After the poll has expired I will record the results and delete it. If you haven't had a chance to cast your vote it's okay...it was more for research so don't worry. I've got a pretty good idea of where everyone is so more than likely your area has been represented.
BTW: If you want to set up a meet and greet with me, shoot me an email: firstname.lastname@example.org. The meet and greet would basically consist of me sitting down and getting to know you, my readers (in a public place during the day of course). I will be available to answer questions from you directly, provide advice and basically give you a chance to know me face-to-face. I'll have my portfolio and headshots on hand so that you can see what it looks like as well as handouts with information that you can take home with you to help you get started.
No fees involved at this point so don't worry about that. Of course the more people you can get to attend the meet and greet, the more likely that I will be able to arrange it--as much as I don't mind if the number of people that show up is 3 or 30, it wouldn't be very practical for me to travel if hardly anyone shows up. We've got a whole new year coming up and hopefully among my experiences, it will include meeting you!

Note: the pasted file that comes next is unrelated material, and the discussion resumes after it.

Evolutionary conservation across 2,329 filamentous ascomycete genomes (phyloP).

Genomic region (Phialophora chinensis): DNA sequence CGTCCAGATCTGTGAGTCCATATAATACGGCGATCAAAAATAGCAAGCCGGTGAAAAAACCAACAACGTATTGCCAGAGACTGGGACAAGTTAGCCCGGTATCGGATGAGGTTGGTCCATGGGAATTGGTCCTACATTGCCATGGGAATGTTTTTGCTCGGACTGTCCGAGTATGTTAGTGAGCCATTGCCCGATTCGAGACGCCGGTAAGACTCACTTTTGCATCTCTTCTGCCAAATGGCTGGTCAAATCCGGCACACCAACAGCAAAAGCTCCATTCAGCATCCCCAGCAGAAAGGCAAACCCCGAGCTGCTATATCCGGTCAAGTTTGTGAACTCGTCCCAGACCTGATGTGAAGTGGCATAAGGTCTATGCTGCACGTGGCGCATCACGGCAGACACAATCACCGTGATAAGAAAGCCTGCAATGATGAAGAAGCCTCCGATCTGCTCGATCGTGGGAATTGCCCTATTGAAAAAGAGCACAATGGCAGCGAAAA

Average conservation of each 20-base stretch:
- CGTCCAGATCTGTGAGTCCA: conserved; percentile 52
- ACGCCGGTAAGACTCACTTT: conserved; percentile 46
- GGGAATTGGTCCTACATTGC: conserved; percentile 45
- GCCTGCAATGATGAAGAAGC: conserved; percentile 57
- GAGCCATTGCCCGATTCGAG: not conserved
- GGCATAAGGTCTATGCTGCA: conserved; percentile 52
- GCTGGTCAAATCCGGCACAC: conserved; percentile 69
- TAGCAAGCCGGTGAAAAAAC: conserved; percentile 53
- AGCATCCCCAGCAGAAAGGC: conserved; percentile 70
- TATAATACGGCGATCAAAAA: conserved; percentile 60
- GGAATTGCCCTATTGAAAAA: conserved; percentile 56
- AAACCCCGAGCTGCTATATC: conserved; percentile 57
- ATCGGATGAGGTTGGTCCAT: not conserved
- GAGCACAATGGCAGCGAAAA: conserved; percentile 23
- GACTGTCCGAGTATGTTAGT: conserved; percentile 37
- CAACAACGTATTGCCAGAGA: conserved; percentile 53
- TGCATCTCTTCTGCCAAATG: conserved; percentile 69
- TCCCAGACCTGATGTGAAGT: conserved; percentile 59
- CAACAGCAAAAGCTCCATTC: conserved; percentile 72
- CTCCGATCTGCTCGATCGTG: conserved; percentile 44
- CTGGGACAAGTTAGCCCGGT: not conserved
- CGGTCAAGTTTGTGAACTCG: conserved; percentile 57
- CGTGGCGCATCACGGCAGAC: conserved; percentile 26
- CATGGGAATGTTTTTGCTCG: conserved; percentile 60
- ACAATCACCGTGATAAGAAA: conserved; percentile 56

For one thing, there are many books on the market about the modeling industry and how to get into it. There are physical books that can be found on bookstore shelves and in ebook form--some sites even allow readers to download free PDFs with such information. So my train of thought is: what would make my book stand out from the competition? And why should they pay for it? Would they pay for it?
I do believe that the view I present of the modeling industry isn't quite like anyone else that's in the field so that is one thing--especially given the fact that I'm not writing from a fashion/runway perspective and would be able to shed more light on the print industry. And I do think that readers could benefit from an actual table of contents with the posts organized according to topic to make it easier to find the specific information you're looking for. Plus I would be able to write about topics in more detail and length...ah, I just don't know!